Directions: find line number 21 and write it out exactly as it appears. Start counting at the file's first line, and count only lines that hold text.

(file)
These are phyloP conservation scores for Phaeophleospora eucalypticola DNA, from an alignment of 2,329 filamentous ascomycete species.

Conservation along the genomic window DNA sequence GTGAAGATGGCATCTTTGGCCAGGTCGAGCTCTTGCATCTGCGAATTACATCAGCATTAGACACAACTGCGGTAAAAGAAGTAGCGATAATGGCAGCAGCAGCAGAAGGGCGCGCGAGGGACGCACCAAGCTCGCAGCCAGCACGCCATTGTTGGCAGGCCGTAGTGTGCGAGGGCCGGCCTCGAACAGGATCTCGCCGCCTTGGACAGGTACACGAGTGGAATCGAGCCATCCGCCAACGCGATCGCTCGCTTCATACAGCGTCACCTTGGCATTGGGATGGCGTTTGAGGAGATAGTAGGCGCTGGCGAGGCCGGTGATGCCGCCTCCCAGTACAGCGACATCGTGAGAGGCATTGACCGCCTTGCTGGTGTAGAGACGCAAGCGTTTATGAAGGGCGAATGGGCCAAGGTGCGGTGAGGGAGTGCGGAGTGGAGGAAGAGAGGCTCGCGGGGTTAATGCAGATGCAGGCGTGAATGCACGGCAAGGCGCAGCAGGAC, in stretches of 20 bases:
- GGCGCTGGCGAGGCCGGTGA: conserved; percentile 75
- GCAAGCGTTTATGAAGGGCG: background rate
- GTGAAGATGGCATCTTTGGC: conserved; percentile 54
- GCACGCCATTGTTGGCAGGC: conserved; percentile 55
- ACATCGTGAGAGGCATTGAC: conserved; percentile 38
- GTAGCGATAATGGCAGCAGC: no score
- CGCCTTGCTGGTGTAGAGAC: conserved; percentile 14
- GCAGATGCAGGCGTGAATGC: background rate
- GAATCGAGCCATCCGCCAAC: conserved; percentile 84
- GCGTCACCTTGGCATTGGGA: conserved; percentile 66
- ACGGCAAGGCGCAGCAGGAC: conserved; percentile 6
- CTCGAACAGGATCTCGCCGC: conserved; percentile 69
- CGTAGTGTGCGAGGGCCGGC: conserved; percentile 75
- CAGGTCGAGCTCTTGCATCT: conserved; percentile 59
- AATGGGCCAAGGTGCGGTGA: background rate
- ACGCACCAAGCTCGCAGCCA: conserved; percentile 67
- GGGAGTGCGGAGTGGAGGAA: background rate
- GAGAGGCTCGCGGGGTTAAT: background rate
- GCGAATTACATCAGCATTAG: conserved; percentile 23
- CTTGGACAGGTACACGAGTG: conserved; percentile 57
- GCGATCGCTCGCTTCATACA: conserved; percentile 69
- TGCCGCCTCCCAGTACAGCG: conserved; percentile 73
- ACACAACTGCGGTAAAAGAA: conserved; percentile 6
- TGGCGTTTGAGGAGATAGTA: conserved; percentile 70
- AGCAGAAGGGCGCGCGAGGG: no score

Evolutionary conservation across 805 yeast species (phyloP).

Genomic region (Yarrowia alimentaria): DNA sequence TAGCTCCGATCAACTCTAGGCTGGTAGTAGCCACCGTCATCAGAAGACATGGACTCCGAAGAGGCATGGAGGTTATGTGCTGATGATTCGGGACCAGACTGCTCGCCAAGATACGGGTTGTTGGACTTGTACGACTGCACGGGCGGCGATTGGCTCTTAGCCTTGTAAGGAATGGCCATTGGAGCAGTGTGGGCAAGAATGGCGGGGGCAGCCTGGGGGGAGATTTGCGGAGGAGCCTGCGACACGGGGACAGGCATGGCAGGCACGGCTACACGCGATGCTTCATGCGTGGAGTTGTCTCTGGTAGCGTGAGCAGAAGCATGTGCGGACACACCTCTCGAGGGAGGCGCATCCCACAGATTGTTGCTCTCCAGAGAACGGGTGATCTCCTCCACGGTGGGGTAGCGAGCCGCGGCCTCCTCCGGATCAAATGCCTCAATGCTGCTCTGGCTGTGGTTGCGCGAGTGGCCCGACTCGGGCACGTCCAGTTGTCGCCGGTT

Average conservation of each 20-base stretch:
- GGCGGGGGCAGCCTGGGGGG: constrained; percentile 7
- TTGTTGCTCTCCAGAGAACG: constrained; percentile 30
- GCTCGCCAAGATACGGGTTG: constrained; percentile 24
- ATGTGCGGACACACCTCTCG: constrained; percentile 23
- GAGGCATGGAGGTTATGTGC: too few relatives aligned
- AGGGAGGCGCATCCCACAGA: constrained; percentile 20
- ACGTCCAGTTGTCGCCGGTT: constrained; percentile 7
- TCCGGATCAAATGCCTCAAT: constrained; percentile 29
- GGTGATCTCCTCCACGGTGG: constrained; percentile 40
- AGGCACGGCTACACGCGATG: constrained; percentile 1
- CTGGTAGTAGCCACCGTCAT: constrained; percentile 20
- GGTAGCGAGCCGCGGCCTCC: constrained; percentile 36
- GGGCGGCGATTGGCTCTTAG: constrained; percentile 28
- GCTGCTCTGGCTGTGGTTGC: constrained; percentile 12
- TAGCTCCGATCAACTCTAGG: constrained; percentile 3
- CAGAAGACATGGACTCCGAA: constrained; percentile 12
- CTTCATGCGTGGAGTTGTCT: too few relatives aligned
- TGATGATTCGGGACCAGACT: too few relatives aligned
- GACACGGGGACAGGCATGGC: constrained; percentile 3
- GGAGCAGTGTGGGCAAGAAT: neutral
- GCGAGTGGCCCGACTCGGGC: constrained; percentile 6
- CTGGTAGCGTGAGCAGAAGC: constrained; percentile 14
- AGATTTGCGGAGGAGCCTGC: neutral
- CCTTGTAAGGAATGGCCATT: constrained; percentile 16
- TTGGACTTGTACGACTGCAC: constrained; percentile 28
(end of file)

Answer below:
- GCGAATTACATCAGCATTAG: conserved; percentile 23